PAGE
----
This tale of Japan's beginning is related in the Nihon Shoki, or Chronicles of Japan. Ever since the 700s when the story was set down, Japan's many clans have placed themselves under the reign of an imperial family, who claimed to trace its origins back to Jimmu. This dynasty founded a long lasting capital in Nara, which drew its inspiration from China. Earlier, the Japanese court had used a Chinese model for a series of political reforms known as the Taika, which was aimed at strengthening the central government...
“A man exists for a generation, but his name lasts to the end of time.”
(The quotations cited in this article are from the Hagakure (“Hidden Leaves”) a book of aphorisms by the samurai Yamamoto Tsunetomo, published in 1716, unless otherwise noted).
When you look the artifacts on display at the Cranbrook Institute of Science, remember that each has its own unique story. The practicalities of exhibition design prevent us from relating the saga of all the many wonderful items on display. This is quite aside from the time it would take you to make it through the museum were we to tell them all! So the stories sadly stay untold.
This article tells the story behind several of the artifacts from the Anthropology collection of the Cranbrook Institute of Science. We will begin with a simple description of the artifact and then let our minds range out from there to the history and culture of the people who made and used it. In this way any item, from the grandest piece of jewelry to the humblest of baskets can reveal much of the human condition.
We begin with a real showpiece: a set of Japanese “samurai” armor, made in the 17th century. Frederick Stearns, who co-founded Stearns Brothers’ Pharmacy in Detroit, purchased the armor in the latter part of the 1800’s. He donated it to the Detroit Arts Council (later the Detroit Institute of Arts) as part of a large collection that he had amassed from around the world. It was then passed on to Cranbrook in the 1940’s...
The Bushido consisted of seven virtues. These virtues were the heart and soul of the Samurai. It was not just the way they lived their lives, it was who they were. To truly understand the Samurai, you must understand the Bushido. Although it was an unspoken code and certainly never canonized like the Bible, Bushido reached such popularity that certain elements were turned into law by during the Edo period(1603-1868). Training in the seven virtues of Bushido can make a great and positive impact on your life.
Bushido came to America in the early 1900’s via a book entitled Bushido: The Soul of Japan, or Bushido: The Spirit of the Samurai written by Nitobe Inazo, a Japanese scholar, agricultural economist, author, diplomat, and politician. The book is often criticized by scholars today for romanticizing about a chivalrous age that never existed (some Samurai were very corrupt; they were political figures and landowners with the ability to raise taxes and abused their power). The book however, is grounded in fact as most Samurai were adamant followers of Bushido. The question is “What exactly is Bushido, and how can it be applied to my modern, non-violent life?” You do not need to practice Kendo or any other martial art for that matter to follow Bushido. No one needs to be a warrior ready to sacrifice their life for their Shogun. We do however need to be fearless and ready to sacrifice our lives (metaphorically speaking) for a higher purpose. That purpose is different for each individual. Through meditation and self evaluation/discovery, we will be able to discover who we are and what that purpose is. Bushido is the pathway that will lead us to that discovery...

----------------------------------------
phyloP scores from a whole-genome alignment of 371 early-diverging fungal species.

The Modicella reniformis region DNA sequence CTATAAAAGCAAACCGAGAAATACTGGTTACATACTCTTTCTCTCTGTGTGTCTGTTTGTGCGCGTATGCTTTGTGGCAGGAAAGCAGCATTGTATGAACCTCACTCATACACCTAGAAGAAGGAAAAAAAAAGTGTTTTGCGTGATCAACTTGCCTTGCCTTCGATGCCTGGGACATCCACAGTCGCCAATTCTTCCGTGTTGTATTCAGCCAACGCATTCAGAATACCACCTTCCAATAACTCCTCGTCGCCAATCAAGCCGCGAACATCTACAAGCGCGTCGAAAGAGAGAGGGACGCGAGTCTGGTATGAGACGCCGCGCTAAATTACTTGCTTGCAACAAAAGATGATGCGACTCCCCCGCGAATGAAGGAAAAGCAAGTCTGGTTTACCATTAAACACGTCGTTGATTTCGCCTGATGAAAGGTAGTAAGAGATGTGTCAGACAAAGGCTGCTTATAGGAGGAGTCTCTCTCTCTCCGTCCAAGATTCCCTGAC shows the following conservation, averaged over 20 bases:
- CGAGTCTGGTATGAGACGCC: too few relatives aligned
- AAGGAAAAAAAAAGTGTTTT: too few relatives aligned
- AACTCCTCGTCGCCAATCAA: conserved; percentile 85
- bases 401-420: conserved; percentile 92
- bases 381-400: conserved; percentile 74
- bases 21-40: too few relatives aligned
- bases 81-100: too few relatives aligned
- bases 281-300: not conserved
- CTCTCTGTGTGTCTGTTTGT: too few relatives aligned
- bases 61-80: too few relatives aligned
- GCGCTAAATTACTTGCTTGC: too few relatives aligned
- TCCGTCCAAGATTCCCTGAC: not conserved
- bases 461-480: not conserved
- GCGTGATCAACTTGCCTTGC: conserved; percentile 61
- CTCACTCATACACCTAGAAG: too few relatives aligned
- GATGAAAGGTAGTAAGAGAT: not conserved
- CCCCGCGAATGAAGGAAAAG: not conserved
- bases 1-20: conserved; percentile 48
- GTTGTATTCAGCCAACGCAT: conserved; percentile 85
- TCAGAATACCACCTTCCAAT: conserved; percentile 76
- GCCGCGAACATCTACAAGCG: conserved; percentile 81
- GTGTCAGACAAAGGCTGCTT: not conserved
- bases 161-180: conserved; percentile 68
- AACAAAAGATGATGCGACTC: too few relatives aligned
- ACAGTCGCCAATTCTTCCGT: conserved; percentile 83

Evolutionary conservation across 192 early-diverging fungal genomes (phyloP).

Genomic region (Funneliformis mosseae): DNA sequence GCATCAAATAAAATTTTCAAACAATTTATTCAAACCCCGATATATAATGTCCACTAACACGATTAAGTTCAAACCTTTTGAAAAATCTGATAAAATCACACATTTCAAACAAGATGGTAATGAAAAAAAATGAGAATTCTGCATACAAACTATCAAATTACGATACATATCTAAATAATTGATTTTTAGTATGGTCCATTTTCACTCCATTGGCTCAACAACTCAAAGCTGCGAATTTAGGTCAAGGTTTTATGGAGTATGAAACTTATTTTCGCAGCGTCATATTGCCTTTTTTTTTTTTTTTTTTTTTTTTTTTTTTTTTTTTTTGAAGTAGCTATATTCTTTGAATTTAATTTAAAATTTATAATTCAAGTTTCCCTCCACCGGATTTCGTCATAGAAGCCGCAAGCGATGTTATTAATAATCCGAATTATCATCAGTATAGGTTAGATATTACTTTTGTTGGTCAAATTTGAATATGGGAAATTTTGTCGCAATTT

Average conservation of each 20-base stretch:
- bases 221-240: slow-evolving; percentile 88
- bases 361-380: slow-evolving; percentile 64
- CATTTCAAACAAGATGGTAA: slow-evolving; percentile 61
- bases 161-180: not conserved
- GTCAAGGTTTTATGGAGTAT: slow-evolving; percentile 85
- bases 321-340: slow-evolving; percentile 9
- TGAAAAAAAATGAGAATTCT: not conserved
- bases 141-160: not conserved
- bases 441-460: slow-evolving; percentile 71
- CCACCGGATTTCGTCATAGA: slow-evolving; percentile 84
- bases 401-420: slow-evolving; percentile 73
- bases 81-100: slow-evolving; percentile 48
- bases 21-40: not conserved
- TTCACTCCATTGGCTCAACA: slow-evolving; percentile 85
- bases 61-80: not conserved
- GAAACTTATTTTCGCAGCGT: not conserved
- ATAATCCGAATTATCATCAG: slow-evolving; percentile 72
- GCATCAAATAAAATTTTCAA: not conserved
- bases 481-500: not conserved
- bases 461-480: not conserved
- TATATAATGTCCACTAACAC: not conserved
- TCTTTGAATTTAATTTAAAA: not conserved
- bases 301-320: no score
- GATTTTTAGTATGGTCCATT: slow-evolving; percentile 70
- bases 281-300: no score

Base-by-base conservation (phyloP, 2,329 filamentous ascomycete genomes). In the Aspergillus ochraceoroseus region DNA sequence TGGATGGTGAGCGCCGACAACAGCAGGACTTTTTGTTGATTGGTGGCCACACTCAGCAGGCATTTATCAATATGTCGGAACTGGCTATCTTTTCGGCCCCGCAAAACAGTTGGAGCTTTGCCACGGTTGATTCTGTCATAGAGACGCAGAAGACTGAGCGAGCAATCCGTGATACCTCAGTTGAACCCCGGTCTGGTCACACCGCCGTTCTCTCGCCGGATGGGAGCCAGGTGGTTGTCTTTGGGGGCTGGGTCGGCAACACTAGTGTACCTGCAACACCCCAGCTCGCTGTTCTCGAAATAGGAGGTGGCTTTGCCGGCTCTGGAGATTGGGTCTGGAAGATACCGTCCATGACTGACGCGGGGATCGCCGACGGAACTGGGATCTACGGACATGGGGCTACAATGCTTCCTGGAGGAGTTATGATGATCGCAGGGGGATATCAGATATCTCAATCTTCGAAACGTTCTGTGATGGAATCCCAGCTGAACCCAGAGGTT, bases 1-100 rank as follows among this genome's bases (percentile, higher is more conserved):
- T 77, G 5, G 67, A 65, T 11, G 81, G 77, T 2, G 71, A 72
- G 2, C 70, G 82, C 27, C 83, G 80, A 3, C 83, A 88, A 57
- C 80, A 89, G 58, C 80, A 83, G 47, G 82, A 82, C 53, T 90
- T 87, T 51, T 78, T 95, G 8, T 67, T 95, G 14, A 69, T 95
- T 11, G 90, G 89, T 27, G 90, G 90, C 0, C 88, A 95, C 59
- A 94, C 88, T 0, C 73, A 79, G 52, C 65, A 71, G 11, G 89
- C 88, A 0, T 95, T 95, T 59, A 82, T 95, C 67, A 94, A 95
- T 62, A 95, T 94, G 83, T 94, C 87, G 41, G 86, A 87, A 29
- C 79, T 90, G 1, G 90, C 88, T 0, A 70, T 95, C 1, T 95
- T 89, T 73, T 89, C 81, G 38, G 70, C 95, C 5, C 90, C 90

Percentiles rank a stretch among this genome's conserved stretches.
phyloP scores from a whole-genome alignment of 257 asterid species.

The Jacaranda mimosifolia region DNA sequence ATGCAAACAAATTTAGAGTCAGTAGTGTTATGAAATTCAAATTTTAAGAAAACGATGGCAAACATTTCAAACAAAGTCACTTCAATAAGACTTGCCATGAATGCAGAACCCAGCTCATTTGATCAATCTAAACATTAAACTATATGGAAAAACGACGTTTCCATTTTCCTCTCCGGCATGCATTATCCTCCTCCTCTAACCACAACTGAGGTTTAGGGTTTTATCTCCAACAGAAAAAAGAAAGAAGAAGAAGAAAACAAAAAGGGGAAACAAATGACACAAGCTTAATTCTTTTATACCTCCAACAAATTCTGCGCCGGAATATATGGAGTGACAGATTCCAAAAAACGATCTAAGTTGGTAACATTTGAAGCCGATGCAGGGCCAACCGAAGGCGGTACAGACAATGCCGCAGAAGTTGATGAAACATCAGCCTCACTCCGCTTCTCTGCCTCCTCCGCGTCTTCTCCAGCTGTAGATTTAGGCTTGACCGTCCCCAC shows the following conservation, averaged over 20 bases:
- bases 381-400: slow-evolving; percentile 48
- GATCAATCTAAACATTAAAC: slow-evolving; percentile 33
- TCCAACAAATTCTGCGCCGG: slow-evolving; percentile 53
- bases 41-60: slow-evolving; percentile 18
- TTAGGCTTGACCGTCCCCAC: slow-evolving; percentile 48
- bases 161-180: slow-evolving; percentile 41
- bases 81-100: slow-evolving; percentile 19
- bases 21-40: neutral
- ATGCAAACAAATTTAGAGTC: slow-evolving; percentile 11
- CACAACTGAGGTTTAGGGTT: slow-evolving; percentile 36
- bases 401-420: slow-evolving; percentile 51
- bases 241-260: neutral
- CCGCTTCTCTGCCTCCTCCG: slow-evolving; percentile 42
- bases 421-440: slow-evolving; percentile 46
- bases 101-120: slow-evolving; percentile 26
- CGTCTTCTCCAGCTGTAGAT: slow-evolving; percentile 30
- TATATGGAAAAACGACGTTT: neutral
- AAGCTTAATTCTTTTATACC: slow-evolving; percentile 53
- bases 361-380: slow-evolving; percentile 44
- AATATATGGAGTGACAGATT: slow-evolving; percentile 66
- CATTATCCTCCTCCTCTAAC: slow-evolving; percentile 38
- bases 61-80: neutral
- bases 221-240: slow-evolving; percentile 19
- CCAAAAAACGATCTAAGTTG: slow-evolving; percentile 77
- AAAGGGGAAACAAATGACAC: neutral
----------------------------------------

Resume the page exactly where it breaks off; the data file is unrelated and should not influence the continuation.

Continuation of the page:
If you want to be a swordsman, you have your work cut out for you. For true samurai education, you must learn how to properly handle and maintain a real blade. You must master the basic body-sword mechanics and train safely and effectively in two-person and solo forms. You must study combat strategy, etiquette and the philosophy of the warrior — all elements of the samurai code of bushido. It’s a tall order, to be sure.
For guidance in this quest for samurai education, which is one of the most popular in the martial arts, Black Belt turned to Toshishiro Obata, a renowned master in samurai training who now heads the International Shinkendo Federation in Los Angeles. Before delving into the essence of samurai education and samurai training according to Toshishiro Obata, some background information will help put things in perspective...
Japanese martial arts refer to the variety of martial arts native to the country of Japan. At least three Japanese terms are used interchangeably with the English phrase "Japanese martial arts".
The usage of term "budō" to mean martial arts is a modern one, and historically the term meant a way of life encompassing physical, spiritual, and moral dimensions with a focus of self-improvement, fulfillment, or personal growth.The terms bujutsu and bugei have more discrete definitions, at least historically speaking. Bujutsu refers specifically to the practical application of martial tactics and techniques in actual combat. Bugei refers to the adaptation or refinement of those tactics and techniques to facilitate systematic instruction and dissemination within a formal learning environment.
The life of the Samurai not only became one of discipline and military education, but a rich cultivation of the spirit and mind through the arts of writing, painting, calligraphy, philosophy, etc. It was as if a Renaissance was being experienced within their social sect. Zen provided the warrior class with personal enlightenment, polish, and refinement.
The unwritten Samurai code of conduct, known as Bushido, held that the true warrior must hold loyalty, courage, veracity, compassion, and honor as important, above all else. An appreciation and respect of life was also imperative, as it added balance to the warrior character of the Samurai. He was often very stoic with a deep and strong philosophical passion. He could be deadly in combat and yet so gentle and compassionate with children and the weak...